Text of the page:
Infrastructure investment makes waves on World Water Day
22 March 2017
- World Water Day, 22 March, is an opportunity to consider the important role that water plays in human health, economic development, food security and the environment.
- The Coalition Government is making the most significant investment in water infrastructure in Australian history to drive regional investment, agricultural production and jobs.
- Water security is at the heart of our nation’s future prosperity, with $8 billion available for more modern and efficient water infrastructure on and off-farm.
- On World Water Day, the Coalition Government is reaffirming its commitment to supporting greater water security for the health and wealth of all Australians.
Deputy Prime Minister and Minister for Agriculture and Water Resources, Barnaby Joyce, said World Water Day provided an opportunity to consider the importance of water to our wealth and way of life.
“Water and agriculture are intrinsically linked, which is why the Coalition Government has put them in the same ministerial portfolio. Agriculture is a key pillar of the Australian economy, which is why I have taken it to the second highest office in the country,” Minister Joyce said.
“The Coalition Government is delivering on the kinds of projects that will help to provide more opportunities to our rural and regional communities, creating jobs, and growing local economies and industries.
“Most Australians are fortunate to have access to plentiful, clean, fresh water at the turn of a tap, but those on the land, who have lived through drought, know better than anyone that water is a precious and limited resource.
“Efficiently and effectively managing our nation’s water resources and strengthening our water security will be vital to our future economic growth and prosperity through expanded agricultural production and more jobs.
“Under the Australian Constitution, primary responsibility for water management lies with state and territory governments but I recognise that this is an area that requires national leadership. This is why the Coalition Government has created the $500 million National Water Infrastructure Development Fund and the $2 billion National Water Infrastructure Loan Facility. The fund and loan facility are in place to incentivise state and territory governments to fast-track priority projects that will support growth in our agricultural industries and regional communities.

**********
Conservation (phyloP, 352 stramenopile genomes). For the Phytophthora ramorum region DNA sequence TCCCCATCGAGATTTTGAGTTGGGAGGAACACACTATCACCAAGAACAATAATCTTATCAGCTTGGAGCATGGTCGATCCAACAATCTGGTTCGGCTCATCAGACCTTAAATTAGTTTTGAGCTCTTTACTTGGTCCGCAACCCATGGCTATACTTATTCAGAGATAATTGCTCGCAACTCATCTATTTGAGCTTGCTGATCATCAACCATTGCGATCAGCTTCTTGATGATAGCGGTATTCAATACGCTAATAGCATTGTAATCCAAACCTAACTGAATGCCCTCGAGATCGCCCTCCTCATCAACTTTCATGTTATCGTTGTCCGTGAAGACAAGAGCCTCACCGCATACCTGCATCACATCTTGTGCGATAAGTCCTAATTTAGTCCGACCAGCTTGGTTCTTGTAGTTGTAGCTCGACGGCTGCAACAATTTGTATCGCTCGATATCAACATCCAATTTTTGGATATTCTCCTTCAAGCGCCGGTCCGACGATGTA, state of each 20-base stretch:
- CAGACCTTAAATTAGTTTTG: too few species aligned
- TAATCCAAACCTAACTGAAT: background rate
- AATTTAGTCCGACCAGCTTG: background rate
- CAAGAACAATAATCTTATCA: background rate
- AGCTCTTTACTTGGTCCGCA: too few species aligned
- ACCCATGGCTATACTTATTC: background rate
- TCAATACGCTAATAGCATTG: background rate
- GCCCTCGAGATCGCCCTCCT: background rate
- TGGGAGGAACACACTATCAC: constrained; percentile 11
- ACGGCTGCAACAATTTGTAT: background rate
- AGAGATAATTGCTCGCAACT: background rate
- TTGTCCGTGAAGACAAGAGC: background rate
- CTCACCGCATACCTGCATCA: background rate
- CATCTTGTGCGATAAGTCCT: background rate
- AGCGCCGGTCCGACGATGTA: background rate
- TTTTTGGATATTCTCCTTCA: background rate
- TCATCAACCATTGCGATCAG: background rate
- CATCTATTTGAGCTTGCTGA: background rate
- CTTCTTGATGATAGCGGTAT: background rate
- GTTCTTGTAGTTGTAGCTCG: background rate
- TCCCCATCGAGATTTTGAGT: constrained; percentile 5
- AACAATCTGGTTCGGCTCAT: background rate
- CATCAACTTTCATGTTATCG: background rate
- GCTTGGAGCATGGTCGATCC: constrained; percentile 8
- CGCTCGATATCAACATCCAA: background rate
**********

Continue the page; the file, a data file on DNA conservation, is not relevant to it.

“This funding is already kick-starting the planning and delivery of water infrastructure projects across the country, including new and augmented water infrastructure, such as dams, pipelines and managed aquifer recharge projects.
“It’s also vital that we make every drop of this limited resource work harder, so we’re increasing the efficiency of water use wherever we can.
“That is why, through the Murray–Darling Basin Plan, we are making $8 billion available for more modern and efficient water infrastructure on and off-farm, to secure a strong and productive future for the Basin and the communities who live there.
“This government’s nation-building investments in water infrastructure are a legacy that will continue to deliver real benefits to Australia’s rural and regional communities for generations to come.”
- Australia has an accessible water storage capacity of almost 81,000GL, which is currently around 68% full at 55,000 GL.
- Under the $500 million National Water Infrastructure Development Fund, the Coalition Government has earmarked capital funding of almost $250 million to fast-track construction of key projects with the potential to deliver big benefits for production, local employment and regional development—including Rookwood Weir in Queensland ($130 million), Dungowan Dam in New South Wales ($75 million), and the Macalister Irrigation District ($20 million) and South West Loddon Pipeline in Victoria ($20 million) and McLaren Vale water storage in South Australia ($2.5 million).
- A list of the planning studies being funded by the Coalition Government is available at agriculture.gov.au/water/national/national-water-infrastructure-development-fund/nwidf-feasibility-study.
- About 70 per cent of the world’s freshwater is used to support agricultural production.